There’s an app for everything nowadays. Social media apps keep us connected like never before, Google Maps tells us how to get from A to B, One Bus Away tells us when we can catch a ride, and Spotify lets us listen to our music along the way. There are even farfetched apps that prevent you from drunken dialing people, forecast how your hairdo will handle the day’s humidity, and apps that let you add mustaches to people in your pictures.
In recent years, one app that has taken off is Uber. It allows users to request a driver to pick them up and take them where they want to go – like an on demand cab service. One massive appeal is its convenience.
Now consider that big cities across the United States have traffic problems. In fact Seattle ranks in the top ten worst traffic cities in the US. To combat this issue, there has been a big push across the country to reduce the number of vehicles on the road to not only relieve some congestion but also reduce greenhouse gas emissions.
Increasing public transportation ridership is one way to achieve this, but many cities don’t yet have the infrastructure in place to make that happen. What we need right now is a way to alleviate the pressure we’re putting on our roads. We need something that merges the convenience of Uber with the environmental and monetary benefits of public transportation. Why not combine the two ideas and carpool with Uber?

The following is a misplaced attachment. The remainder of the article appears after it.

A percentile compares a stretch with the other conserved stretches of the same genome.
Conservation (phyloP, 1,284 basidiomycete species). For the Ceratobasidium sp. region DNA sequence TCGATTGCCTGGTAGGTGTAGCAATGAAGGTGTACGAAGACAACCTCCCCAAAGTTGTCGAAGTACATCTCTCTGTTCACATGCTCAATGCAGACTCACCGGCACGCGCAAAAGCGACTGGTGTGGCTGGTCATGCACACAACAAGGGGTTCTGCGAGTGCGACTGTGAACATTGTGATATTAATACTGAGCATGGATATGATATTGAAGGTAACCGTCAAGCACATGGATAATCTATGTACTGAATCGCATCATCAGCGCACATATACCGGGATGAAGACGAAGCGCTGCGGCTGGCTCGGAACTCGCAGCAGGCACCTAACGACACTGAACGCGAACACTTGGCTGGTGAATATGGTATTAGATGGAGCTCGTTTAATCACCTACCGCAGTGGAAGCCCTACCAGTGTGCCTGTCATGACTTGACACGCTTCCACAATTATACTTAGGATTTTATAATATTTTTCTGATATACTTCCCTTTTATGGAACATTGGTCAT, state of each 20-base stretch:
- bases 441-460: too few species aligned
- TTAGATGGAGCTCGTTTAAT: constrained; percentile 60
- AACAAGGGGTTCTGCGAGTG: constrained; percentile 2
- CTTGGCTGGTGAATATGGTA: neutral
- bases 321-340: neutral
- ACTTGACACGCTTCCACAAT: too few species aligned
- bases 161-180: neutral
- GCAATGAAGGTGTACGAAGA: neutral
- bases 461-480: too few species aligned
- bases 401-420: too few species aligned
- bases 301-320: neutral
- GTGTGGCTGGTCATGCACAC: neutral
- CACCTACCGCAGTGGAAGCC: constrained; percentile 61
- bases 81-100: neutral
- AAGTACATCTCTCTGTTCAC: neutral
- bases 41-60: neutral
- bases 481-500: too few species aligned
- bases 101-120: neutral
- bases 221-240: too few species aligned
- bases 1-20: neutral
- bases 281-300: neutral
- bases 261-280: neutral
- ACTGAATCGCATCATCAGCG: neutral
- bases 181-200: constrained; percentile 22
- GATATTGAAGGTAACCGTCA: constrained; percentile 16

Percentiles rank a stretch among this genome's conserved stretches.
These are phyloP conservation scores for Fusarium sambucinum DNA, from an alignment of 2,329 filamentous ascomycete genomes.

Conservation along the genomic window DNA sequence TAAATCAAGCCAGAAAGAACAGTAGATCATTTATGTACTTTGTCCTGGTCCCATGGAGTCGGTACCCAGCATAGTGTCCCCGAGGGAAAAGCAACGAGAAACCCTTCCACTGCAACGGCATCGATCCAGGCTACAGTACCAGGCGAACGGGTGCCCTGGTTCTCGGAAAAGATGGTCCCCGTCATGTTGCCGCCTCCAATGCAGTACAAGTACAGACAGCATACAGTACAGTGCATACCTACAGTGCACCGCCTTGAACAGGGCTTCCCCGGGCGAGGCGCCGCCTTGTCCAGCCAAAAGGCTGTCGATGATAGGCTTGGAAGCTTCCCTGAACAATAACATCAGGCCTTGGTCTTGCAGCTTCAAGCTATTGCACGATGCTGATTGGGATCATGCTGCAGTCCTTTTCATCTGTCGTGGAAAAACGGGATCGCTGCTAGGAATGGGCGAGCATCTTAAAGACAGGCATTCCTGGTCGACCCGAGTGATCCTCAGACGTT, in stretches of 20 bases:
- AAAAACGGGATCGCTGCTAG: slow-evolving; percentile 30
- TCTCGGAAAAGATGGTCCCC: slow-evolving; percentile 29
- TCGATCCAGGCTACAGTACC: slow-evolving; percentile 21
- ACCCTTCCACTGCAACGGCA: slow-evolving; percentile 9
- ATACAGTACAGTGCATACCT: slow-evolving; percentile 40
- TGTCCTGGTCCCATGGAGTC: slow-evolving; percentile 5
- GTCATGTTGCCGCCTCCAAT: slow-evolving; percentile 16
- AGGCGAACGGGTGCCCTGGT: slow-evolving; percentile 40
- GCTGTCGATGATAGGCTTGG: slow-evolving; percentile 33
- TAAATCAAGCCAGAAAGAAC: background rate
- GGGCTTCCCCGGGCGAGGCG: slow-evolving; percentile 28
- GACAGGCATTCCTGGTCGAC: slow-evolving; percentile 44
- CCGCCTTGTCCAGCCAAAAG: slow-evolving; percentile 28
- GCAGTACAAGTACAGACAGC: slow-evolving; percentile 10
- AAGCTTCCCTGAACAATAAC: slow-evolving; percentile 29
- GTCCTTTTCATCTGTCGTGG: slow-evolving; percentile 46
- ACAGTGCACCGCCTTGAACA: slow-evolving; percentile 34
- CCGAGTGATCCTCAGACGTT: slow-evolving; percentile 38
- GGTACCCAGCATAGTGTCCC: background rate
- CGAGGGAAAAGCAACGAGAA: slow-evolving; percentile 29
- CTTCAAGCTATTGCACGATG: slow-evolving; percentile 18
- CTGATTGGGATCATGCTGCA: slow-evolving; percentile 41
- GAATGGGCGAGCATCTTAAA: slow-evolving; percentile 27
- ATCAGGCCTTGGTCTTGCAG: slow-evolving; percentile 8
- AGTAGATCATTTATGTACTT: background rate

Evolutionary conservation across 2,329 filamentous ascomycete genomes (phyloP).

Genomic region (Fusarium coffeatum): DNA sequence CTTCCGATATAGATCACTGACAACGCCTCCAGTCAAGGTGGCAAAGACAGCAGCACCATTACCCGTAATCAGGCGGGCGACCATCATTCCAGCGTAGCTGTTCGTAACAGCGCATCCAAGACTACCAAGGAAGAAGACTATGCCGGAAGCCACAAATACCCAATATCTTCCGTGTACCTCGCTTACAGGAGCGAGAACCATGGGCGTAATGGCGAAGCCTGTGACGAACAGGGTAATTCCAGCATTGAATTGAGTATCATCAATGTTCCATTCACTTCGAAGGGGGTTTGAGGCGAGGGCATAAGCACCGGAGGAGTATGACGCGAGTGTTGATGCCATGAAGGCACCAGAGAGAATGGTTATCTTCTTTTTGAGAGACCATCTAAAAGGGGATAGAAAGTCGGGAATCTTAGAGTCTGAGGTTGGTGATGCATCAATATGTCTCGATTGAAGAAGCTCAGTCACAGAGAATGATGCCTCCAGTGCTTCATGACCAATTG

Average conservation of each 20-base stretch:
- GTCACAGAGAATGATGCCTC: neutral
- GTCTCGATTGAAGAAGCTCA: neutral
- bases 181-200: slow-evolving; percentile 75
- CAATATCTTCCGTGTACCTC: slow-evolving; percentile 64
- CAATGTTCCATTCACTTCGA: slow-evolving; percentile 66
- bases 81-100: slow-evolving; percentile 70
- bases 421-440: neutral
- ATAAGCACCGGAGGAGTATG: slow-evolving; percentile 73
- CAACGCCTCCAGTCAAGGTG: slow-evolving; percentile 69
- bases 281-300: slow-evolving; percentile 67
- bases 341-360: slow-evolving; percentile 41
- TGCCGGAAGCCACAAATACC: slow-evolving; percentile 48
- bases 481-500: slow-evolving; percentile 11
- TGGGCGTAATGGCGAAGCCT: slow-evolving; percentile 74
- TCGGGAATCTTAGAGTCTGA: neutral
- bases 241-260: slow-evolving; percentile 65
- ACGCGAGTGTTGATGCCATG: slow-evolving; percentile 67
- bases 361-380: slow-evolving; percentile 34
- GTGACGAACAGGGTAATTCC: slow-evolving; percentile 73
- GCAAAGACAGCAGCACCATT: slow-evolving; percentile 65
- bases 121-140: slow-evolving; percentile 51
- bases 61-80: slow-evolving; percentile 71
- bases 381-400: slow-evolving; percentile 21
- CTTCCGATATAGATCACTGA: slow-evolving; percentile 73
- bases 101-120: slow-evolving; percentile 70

Most people know the benefits of carpooling: splitting the cost of gas, having company for the ride, saving money on parking, and more. Carpooling with Uber is already allowed but only if everyone is together from the start – you need a group of people in one place that all have the same destination. There should be an app (or perhaps just add a feature to the current one) that allows single or double riders to request carpools with others. That way the users will still have all the convenience of the Uber service and save money on the ride while simultaneously reducing the number of vehicles on the road, reduce traffic, and reduce greenhouse gas emissions.